The key to a proper understanding of modern liberalism, its success and its failure, lies in its intimate relationship with ethnic nationalism and ethnic homogeneity; a relationship that is obscured by its antipathy to ethnicity in general. It is no accident that liberalism has been most successful in ethnically homogeneous countries, and least successful in ethnically heterogeneous, plural societies; it was framed for homogeneous societies. As Michael Waltzer puts it, in an even broader context: “Most political theorists, from the time of the Greeks onward, have assumed the national or ethnic homogeneity of the communities about which they wrote … . [T]he assumption of a common language, history, or religion underlay most of what was said about political practices and institutions.”(9) Not only does liberalism presuppose homogeneity, it also contributes to that homogeneity; liberalism is part of the imagining of a community. This is an important and often overlooked point, worth exploring in greater detail.
That rare phenomenon, the modern European nation-state, is a product of an unprecedented wave of ethnic nationalism that reached its peak in the late 19th century, ultimately culminating in the doctrine of self determination. This movement had its immediate roots in the French Revolution of 1789, but was intimately connected to the more abstract notion of popular sovereignty; the debt that nationalism owes to liberalism here has often been noted.(10) Thus Anthony Smith remarks that “In modern European history, there was a classic link between liberalism and nationalism. Broadly speaking, liberalism gave birth to modern nationalism … .”(11)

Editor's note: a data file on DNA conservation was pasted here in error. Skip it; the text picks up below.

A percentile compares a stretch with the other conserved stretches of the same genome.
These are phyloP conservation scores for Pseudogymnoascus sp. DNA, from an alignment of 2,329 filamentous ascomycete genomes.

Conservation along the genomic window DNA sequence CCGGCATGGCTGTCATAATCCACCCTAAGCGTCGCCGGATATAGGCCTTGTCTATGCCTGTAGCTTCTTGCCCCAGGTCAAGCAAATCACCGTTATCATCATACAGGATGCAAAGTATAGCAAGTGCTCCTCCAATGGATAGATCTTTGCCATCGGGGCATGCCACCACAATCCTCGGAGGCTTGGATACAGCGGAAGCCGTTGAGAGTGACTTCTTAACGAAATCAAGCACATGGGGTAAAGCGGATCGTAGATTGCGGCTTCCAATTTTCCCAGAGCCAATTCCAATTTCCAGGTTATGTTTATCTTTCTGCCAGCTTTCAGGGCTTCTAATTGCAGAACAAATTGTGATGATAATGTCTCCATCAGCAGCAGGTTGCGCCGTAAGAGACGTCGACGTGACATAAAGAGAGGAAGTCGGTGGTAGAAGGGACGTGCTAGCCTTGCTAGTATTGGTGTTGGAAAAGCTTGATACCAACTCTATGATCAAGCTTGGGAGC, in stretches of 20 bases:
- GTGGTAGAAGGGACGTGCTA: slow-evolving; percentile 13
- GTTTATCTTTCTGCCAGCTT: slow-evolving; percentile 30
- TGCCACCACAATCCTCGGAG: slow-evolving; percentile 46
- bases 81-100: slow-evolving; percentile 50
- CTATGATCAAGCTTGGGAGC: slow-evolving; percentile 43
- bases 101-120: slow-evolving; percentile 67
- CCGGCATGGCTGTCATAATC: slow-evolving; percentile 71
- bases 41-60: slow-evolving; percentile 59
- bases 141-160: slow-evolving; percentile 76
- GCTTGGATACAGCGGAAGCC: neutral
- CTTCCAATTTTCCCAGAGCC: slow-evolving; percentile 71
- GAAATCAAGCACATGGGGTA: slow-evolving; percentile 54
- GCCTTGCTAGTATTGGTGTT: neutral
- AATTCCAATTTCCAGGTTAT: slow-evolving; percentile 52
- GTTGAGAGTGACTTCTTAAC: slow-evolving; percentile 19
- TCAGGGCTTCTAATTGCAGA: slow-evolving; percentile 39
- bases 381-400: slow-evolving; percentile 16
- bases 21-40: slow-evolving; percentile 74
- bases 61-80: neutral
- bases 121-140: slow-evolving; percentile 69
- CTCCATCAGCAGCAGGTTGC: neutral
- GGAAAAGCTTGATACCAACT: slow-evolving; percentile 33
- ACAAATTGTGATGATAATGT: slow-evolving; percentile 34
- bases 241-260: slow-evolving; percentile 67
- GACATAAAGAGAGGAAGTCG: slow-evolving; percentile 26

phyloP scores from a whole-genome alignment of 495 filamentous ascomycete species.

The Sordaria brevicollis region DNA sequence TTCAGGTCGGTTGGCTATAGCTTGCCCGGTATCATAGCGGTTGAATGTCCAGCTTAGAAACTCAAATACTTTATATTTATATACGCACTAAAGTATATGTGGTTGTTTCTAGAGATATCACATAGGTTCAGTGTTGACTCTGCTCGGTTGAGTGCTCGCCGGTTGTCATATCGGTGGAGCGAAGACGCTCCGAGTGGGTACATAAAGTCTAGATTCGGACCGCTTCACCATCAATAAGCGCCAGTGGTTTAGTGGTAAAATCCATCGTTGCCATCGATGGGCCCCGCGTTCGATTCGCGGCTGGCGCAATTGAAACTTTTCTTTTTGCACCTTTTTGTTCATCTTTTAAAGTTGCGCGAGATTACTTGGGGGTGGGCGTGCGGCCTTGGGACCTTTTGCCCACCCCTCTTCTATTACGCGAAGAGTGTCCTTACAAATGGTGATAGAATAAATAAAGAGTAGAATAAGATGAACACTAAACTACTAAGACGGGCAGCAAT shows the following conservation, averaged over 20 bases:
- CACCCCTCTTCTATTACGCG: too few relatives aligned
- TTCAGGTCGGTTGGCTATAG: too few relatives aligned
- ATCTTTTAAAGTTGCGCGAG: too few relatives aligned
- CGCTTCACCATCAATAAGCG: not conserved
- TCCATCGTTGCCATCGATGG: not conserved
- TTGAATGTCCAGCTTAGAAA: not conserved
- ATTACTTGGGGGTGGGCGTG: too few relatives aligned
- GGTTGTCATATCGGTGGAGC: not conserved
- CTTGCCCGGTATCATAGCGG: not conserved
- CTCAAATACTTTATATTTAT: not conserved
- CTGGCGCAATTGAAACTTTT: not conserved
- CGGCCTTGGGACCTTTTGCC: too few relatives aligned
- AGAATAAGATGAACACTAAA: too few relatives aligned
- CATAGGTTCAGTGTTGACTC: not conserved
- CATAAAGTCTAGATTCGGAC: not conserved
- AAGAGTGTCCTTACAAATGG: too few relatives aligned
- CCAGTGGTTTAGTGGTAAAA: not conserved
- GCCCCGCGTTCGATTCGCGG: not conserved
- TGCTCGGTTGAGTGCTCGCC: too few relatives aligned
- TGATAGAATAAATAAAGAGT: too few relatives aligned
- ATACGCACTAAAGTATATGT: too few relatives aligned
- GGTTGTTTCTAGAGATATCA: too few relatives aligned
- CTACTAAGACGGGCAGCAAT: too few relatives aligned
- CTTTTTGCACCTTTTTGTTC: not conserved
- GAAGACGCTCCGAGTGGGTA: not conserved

However, to see liberalism as merely a cause of nationalism, or a contributing factor, is to miss a crucial point; liberalism is part of modern nationalism. The notion of citizenship embodied in liberalism, with its removal of the hierarchy and inequality associated with feudalism and the old order in Europe, is a crucial ingredient in the formation (or invention) of a national community, which necessarily transcends social class, status and region. The liberal citizen becomes part of an imagined community, which accepts his membership unconditionally; by doing so, the ‘community’ welds together a socially and regionally disparate set of people. All ‘communities’, to a greater or lesser extent, are inventions(12); this sort of invention is a cultural phenomenon, and liberalism is best seen as part of this broader context – the cultural construction of a moral, political, historical and artistic illusion of community. Of course, this ‘citizenship’ is bound to a particular ‘community’; in the modern context, citizenship is associated with a special nation, and removes internal differentiation, within the imagined community, while at the same time it separates particular nations from others.
In terms of ethnicity, the liberal notion of citizenship is part of the formation of ethnic (or ‘national’) unity and homogeneity, which may or may not involve the assimilation or combination of various ethnies. It is clear then why appeals to ethnic sentiment within a community are illegitimate in the liberal scheme; they destroy the illusion of unity that liberalism helped to invent. This also explains why minorities in liberal democracies – like the aboriginal inhabitants of the USA, Canada, Australia; the recent black and Asian immigrants in Britain; and the accultured but unassimilated black community in the USA – have such an ambiguous position. American liberalism was always, at the very least implicitly, tied to the Anglo- Saxon, and later the European, part of society; these are the people referred to in the Bill of Rights, as originally adopted, and these are the people the political system was built around. Similarly, the South African political and legal system was always tied to the European community; the status of others was, at best, incidental.